Through a fence a young man masturbates a chimp with a lubricated tube in one hand, feeding him Welch’s grape juice with the other, a young woman making notes on copulation comments on a male who is a “connoisseur of feces,” a small orangutan skull makes the sound of a nutshell cracking when it is opened, and over the end-credits the sound of a plane in which the effects of gravity on another Primate are studied by floating scientists.

At the Bicentennial Memorial Day ceremony, the high-school valedictorian reads the Gettysburg Address with water and mountains behind him. Old Panamanians do not laugh while staring at a dubbed episode of Lou Costello. The lowest toll paid for passing through the Canal Zone was thirty-six cents, by a swimmer. A preacher explains God’s creation of Eve for Adam by saying that Adam put his arm around a cow but could only be satisfied by milking her.

In negotiations, a laborer’s fingers in a close-up gesture discreetly, while management’s squeeze and crack themselves, and a supervisor in-between does not speak. On the floor, one of the workers cutting Meat wipes splatter from a small TV screen with a football game on it and turns back to the line. The line-work, the cutting, the white fat and white coats, the dust cattle kick up whitish like the forked breath of the horse helping to herd them. A worker in black-frame glasses and sideburns at lunch when the governor’s visiting opens his eyes from a nap to check his watch.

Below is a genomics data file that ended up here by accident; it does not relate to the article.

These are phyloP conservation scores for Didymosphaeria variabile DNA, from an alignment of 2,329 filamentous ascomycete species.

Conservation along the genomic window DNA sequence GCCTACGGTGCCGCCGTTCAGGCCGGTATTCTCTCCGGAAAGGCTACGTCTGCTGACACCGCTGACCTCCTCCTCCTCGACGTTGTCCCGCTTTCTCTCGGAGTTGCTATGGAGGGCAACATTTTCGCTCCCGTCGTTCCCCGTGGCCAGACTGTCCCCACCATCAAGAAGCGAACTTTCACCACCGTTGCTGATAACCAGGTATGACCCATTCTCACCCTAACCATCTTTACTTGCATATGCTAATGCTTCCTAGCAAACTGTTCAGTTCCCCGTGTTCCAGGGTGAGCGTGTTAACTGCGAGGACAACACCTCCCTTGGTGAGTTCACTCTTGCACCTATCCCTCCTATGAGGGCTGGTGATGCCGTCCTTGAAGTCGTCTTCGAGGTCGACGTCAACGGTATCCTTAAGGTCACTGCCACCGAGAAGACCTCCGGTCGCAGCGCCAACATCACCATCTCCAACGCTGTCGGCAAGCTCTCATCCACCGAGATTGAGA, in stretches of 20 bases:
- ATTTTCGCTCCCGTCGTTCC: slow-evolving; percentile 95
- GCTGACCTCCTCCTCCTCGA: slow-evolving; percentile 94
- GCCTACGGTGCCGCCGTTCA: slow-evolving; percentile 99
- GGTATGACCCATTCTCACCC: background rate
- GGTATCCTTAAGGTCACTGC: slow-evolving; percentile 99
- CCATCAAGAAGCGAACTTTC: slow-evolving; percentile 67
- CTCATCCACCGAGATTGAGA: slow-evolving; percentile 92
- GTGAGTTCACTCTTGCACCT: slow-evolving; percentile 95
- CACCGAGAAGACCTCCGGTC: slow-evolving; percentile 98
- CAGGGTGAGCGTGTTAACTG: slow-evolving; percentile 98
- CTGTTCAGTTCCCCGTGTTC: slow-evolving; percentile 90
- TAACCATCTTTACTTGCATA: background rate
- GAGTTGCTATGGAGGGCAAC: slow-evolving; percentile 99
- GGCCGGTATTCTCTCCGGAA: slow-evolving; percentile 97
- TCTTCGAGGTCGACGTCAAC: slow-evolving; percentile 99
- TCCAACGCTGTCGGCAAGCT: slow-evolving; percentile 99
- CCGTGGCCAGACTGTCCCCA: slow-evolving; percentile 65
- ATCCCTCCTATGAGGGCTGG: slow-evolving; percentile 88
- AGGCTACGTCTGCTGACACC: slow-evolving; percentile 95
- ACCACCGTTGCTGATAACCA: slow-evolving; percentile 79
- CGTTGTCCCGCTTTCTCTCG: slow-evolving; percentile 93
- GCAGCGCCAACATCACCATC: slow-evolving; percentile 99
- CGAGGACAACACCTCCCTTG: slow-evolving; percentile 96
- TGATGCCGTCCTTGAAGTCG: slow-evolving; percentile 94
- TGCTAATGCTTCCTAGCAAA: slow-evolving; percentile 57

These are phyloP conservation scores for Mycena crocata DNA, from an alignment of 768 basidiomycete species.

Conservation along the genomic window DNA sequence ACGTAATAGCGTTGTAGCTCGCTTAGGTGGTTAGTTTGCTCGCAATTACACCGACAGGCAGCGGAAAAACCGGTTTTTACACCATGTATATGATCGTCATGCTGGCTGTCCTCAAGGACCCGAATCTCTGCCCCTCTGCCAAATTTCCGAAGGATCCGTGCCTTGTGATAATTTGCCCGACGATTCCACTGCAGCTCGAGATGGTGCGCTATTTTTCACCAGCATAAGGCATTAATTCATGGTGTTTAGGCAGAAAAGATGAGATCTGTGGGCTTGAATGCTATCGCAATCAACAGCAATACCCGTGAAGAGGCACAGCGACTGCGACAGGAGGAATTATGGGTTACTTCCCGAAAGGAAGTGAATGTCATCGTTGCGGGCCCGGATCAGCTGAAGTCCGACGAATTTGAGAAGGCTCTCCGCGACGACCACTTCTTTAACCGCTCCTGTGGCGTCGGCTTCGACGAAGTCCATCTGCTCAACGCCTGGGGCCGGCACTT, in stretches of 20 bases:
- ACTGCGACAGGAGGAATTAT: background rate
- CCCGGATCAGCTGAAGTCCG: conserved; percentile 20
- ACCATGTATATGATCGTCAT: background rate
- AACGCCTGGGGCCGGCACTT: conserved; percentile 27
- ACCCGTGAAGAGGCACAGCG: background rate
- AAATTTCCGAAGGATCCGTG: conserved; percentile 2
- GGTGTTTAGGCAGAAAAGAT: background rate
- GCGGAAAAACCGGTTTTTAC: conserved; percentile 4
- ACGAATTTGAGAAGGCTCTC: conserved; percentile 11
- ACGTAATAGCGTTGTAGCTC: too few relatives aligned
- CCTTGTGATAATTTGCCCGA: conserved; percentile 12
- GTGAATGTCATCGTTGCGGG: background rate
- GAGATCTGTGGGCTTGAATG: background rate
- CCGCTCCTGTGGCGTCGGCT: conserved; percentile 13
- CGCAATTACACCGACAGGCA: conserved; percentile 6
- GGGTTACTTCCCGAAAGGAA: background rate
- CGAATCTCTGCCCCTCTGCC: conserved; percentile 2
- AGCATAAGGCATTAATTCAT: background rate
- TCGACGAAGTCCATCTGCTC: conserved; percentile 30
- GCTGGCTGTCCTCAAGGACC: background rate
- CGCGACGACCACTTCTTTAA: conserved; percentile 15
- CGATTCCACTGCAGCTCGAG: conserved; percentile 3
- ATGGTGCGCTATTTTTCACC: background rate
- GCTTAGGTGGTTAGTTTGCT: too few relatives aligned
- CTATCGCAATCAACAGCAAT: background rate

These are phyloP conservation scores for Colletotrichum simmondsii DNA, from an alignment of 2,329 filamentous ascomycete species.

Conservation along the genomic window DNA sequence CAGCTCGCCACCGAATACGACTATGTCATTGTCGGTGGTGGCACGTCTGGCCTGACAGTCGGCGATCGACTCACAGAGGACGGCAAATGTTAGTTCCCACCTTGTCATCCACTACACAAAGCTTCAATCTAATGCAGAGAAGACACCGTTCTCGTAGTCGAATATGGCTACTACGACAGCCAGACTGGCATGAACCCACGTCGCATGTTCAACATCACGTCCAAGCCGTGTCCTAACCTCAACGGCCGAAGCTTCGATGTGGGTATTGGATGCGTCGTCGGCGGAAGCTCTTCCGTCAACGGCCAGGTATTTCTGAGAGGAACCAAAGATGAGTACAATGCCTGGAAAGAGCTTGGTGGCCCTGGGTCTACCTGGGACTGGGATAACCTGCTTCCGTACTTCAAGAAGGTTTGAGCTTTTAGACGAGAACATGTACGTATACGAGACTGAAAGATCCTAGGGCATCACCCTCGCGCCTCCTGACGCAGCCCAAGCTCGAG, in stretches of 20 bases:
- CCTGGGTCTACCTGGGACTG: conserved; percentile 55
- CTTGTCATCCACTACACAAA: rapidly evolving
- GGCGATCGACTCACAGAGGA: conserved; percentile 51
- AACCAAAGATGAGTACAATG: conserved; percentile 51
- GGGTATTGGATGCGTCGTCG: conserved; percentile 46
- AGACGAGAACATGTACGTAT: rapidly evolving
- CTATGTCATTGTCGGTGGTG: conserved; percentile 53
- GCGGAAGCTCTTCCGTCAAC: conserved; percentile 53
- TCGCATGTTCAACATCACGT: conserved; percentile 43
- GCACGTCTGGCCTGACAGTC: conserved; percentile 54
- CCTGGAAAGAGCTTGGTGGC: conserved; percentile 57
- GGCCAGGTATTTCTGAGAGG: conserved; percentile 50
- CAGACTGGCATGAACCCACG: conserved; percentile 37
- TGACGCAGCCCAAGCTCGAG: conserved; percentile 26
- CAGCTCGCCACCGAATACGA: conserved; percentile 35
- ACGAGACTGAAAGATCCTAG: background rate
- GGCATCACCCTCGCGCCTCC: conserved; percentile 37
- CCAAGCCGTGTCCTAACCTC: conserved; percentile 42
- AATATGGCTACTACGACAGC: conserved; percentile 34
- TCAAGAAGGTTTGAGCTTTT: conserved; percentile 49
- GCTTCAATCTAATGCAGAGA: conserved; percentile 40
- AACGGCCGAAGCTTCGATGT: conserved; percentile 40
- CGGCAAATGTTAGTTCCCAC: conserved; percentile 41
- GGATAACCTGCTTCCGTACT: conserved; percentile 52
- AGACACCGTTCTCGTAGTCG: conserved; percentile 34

The teacher saying “See you later, alligator,” and the Deaf student, “In a while, alligator.” Mr. Tiffany telling Peter not to use the word “hate.” The counselor asking for help with the sign for “adjustment.” Another student smiling and practicing the unvocalized p-sound by puffing against a sheet of paper. Students signing to one another in a sunlit yard of brick and chain-link fences as the camera listens.

“Style Is the Perfection of a Point of View” has appeared in print (paper) in Downtown Brooklyn published by Long Island University.

Copyright © Mudlark 2007